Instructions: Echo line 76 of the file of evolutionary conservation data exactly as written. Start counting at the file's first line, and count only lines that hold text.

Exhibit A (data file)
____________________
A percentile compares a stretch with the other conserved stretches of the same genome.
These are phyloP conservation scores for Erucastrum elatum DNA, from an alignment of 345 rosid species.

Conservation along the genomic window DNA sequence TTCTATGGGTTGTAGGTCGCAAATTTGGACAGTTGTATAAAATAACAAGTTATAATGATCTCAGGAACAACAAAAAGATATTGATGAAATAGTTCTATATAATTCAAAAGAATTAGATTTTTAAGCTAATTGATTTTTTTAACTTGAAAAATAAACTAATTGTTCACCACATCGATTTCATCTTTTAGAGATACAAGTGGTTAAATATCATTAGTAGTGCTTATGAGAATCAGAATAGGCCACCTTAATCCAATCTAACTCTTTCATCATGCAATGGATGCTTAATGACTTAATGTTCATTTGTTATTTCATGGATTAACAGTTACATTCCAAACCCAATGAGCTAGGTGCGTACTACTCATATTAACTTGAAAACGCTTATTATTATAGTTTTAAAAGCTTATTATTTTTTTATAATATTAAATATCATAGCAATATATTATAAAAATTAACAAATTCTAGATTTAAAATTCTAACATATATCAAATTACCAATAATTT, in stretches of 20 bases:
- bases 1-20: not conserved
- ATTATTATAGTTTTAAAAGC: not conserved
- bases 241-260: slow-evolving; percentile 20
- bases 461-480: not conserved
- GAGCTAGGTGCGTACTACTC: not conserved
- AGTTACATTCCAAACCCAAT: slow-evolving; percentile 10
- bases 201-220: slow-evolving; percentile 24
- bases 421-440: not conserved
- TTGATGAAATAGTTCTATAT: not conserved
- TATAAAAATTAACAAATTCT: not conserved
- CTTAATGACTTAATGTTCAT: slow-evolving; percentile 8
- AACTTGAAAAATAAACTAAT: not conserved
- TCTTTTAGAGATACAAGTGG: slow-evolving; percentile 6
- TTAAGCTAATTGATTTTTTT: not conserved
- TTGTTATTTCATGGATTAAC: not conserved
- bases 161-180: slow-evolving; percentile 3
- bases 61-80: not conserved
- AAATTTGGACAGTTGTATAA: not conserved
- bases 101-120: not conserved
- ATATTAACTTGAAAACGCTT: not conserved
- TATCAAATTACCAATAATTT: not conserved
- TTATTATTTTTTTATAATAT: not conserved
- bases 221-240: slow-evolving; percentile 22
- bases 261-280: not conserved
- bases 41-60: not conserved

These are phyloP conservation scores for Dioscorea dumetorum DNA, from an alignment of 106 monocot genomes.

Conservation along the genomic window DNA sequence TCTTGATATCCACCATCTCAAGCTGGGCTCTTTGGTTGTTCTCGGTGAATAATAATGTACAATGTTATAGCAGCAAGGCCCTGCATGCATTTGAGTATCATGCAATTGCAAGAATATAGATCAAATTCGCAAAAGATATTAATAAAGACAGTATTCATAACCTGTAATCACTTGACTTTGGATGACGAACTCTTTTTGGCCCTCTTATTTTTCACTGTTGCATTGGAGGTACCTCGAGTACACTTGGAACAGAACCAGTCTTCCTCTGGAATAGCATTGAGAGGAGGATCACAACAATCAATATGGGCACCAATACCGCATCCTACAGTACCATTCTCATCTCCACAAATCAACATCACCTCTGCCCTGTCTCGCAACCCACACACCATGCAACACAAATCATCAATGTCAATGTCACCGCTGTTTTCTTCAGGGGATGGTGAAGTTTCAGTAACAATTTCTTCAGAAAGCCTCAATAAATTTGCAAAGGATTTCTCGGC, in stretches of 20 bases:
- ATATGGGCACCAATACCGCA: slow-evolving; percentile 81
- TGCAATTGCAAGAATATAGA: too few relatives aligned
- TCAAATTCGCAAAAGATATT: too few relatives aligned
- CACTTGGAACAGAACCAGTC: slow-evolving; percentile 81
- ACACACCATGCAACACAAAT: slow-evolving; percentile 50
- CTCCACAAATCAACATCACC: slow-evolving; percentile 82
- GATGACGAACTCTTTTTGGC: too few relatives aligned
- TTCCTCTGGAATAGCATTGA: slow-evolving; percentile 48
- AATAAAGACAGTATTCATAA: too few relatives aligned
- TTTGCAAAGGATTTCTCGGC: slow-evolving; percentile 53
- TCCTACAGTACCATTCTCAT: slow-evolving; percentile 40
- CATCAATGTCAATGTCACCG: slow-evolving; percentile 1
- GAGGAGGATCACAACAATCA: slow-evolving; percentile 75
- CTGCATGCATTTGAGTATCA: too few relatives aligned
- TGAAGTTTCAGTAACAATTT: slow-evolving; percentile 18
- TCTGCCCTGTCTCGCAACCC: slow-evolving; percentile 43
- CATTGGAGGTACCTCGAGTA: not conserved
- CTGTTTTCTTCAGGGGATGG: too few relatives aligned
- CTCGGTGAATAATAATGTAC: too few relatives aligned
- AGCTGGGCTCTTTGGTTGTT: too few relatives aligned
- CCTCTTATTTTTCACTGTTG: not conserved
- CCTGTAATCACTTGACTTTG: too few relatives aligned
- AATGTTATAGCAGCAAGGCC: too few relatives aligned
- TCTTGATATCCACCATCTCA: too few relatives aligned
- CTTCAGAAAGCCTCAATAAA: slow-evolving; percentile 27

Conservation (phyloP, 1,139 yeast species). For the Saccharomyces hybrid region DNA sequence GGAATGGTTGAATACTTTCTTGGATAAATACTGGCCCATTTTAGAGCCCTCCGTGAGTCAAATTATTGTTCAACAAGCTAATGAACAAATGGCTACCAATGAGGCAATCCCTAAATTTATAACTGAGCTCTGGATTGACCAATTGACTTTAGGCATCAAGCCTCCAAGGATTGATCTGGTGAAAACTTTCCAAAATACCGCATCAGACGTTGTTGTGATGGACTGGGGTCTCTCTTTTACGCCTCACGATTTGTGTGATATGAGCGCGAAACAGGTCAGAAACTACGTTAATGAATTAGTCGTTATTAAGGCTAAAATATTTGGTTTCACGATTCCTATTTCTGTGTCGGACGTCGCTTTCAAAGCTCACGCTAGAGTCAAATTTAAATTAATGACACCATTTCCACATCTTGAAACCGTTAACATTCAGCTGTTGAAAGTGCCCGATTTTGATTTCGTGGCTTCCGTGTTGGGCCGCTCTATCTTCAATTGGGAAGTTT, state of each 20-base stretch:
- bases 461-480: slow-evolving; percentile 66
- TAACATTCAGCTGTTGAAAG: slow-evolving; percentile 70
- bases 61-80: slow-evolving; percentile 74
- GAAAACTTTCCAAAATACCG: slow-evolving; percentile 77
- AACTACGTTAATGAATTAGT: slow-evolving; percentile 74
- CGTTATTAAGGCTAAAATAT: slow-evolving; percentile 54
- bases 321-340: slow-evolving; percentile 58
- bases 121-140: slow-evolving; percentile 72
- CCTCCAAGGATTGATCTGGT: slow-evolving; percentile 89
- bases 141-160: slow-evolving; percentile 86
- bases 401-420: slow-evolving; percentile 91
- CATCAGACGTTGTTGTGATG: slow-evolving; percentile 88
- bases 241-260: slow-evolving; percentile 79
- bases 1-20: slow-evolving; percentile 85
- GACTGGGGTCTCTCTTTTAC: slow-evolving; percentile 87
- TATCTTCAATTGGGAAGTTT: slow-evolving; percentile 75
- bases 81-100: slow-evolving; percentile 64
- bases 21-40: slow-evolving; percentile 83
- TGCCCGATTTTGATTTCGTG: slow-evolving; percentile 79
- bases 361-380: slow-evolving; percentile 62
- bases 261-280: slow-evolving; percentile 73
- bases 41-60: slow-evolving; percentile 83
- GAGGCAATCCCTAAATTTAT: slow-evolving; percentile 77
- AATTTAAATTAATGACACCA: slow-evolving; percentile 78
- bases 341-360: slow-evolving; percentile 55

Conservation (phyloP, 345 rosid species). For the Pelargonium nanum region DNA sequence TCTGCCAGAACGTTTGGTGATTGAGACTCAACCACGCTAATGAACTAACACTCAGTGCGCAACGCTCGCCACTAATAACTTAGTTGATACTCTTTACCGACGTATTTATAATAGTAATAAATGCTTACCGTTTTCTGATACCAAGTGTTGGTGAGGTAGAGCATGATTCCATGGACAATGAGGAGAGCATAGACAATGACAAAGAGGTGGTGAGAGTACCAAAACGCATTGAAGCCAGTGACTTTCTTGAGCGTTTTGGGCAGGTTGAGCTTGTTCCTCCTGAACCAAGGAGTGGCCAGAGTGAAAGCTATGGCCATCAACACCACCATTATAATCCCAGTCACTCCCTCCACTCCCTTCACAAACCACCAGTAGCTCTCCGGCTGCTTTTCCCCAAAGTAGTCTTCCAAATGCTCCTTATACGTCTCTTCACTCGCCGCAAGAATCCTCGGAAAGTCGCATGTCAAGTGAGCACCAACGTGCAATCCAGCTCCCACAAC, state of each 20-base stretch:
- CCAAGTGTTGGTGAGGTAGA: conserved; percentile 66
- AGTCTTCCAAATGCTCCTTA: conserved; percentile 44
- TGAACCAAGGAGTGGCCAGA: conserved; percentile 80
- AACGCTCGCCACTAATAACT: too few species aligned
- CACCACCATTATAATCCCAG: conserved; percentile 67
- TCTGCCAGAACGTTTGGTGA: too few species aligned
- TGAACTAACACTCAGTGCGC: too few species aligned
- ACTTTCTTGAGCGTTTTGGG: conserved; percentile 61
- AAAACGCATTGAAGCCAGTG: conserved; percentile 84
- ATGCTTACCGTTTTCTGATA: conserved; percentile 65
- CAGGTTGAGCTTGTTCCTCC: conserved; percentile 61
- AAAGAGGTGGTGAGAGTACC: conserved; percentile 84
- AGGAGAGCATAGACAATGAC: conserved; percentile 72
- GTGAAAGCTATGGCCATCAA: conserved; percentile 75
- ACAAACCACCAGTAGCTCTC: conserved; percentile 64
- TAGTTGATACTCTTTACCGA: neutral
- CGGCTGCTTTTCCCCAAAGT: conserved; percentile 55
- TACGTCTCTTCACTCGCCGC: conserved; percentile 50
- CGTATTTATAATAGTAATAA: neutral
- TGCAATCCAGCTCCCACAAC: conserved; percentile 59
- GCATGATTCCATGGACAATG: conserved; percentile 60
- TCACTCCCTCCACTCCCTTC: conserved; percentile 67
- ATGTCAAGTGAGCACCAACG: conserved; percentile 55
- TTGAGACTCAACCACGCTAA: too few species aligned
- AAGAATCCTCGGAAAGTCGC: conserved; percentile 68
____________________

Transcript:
- bases 361-380: slow-evolving; percentile 62